Moutailler, Sara
    Agence Natl Secur Sanit Alimentat, France.
    Nyström, Fredrik
    Linköping University, Department of Clinical and Experimental Medicine. Linköping University, Faculty of Medicine and Health Sciences.
    Olsen, Bjorn
    Uppsala Univ, Sweden.
    Salaneck, Erik
    Uppsala Univ, Sweden.
    Alkhurma Hemorrhagic Fever Virus RNA in Hyalomma rufipes Ticks Infesting Migratory Birds, Europe and Asia Minor2018In: Emerging Infectious Diseases, ISSN 1080-6040, E-ISSN 1080-6059, Vol. 24, no 5, p. 879-882Article in journal (Refereed)
    Abstract [en]

    Alkhurma hemorrhagic fever virus RNA was detected in immature Hyalomma rufipes ticks infesting northward migratory birds caught in the North Mediterranean Basin. This finding suggests a role for birds in the ecology of the Alkhurma hemorrhagic fever virus and a potential mechanism for dissemination to novel regions. Increased surveillance is warranted.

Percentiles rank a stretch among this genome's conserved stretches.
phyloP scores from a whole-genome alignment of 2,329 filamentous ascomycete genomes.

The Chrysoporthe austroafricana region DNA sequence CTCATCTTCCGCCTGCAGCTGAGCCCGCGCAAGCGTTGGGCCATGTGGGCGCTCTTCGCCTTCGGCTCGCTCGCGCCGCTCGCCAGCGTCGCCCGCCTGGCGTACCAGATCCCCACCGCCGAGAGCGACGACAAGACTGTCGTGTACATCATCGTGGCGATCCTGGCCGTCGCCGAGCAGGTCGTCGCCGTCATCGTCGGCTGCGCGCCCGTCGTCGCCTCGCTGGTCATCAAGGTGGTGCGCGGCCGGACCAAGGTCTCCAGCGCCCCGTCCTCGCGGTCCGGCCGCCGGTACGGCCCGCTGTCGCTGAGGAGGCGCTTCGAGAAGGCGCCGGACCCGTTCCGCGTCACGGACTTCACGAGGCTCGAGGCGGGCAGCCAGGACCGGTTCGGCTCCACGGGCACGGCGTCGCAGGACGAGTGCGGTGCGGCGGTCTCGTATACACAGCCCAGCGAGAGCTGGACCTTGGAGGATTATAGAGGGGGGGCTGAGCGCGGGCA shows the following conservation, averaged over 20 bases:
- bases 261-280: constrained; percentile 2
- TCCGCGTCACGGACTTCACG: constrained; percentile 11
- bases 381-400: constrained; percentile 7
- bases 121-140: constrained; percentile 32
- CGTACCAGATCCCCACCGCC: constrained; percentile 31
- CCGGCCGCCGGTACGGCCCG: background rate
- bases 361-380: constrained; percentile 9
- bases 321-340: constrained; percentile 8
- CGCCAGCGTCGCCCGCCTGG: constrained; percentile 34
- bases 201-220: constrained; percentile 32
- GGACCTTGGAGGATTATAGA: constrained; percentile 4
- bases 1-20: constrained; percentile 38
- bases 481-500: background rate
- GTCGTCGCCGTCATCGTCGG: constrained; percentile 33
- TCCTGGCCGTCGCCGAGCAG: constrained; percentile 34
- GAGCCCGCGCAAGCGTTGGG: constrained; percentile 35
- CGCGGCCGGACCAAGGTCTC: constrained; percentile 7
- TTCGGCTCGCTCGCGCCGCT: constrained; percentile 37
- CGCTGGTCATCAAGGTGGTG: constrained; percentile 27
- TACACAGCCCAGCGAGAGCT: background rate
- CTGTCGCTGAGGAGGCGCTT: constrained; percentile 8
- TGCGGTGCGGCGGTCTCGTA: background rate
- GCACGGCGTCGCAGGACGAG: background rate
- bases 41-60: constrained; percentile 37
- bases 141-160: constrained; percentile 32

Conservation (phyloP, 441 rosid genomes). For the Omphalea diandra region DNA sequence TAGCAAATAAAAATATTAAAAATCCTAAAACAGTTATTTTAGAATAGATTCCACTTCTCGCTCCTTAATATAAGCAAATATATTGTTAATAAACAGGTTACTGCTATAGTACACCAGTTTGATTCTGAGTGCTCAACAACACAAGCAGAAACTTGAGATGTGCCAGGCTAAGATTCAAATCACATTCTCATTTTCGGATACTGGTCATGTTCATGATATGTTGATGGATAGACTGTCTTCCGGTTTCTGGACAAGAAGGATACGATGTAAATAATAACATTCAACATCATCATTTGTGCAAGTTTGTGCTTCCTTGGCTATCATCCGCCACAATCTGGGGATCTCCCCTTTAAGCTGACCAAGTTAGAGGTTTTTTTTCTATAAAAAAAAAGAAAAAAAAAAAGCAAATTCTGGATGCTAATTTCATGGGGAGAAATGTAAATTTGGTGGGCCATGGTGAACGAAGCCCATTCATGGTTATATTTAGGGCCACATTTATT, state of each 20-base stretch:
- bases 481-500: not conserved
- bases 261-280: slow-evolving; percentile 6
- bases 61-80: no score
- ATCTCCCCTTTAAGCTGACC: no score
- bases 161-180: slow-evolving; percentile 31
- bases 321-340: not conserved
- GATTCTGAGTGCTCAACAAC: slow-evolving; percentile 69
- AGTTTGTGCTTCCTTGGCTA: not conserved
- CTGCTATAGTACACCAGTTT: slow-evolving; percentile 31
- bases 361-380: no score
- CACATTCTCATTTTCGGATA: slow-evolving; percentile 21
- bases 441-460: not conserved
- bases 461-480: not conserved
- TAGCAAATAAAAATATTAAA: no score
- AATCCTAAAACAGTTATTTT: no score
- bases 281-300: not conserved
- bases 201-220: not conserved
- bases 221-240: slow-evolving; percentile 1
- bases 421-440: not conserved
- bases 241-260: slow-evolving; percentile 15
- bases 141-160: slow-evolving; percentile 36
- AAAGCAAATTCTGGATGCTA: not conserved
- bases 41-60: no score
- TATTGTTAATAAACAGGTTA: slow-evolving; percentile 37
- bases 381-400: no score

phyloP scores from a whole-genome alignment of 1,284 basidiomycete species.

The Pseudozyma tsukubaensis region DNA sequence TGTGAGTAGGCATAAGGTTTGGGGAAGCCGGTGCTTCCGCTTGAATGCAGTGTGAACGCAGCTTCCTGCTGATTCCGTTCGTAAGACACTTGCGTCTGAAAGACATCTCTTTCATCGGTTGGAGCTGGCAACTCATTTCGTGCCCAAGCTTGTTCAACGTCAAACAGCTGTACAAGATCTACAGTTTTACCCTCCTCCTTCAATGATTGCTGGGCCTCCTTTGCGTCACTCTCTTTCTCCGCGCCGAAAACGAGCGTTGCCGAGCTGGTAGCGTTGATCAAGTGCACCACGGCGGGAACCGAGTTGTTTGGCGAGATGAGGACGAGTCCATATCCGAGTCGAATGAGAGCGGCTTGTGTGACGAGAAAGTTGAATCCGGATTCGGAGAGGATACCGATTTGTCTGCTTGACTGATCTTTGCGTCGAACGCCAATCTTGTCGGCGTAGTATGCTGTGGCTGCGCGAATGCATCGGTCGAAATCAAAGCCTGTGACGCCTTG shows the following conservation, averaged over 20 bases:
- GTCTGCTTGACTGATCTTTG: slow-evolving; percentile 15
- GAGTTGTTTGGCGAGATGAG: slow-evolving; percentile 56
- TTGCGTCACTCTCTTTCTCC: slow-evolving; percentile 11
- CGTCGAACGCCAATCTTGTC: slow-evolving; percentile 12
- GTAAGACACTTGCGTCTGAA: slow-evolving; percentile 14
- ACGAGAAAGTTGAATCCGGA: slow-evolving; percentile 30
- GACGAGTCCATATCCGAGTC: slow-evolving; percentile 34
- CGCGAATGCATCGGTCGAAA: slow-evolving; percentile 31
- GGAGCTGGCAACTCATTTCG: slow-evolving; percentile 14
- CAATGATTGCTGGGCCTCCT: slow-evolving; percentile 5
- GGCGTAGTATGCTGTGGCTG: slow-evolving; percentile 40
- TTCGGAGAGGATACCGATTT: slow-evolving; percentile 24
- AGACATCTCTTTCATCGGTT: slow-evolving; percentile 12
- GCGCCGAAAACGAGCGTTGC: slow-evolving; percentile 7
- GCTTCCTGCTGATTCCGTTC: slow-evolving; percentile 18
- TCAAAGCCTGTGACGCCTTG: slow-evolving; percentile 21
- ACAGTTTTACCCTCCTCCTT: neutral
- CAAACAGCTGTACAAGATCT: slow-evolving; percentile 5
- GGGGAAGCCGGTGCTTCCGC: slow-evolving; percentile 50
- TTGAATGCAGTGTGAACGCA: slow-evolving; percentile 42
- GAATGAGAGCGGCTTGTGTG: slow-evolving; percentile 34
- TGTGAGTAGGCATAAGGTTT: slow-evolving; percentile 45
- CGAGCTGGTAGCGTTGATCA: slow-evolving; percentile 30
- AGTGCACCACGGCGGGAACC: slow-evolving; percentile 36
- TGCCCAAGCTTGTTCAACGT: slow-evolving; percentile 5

• 9. Koopmans, Marion
    et al.
    Vennema, Harry
    Heersma, Herre
    van Strien, Elisabeth
    van Duynhoven, Yvonne
    Brown, David
    Reacher, Marc
    Lopman, Ben
    Svensson, Lennart
    Linköping University, Faculty of Health Sciences. Linköping University, Department of Molecular and Clinical Medicine, Molecular Virology.
    Early identification of common-source foodborne virus outbreaks in Europe.2003In: Emerging Infectious Diseases, ISSN 1080-6040, E-ISSN 1080-6059, Vol. 9, no 9, p. 1136-1142Article in journal (Refereed)
  • 10.
    Lindeborg, Mats
    et al.
    Uppsala University, Sweden .
    Barboutis, Christos
    Hellenic Ornithological Society and Natural History Museum of Crete, Greece.
    Ehrenborg, Christian
    Uppsala University, Sweden .
    Fransson, Thord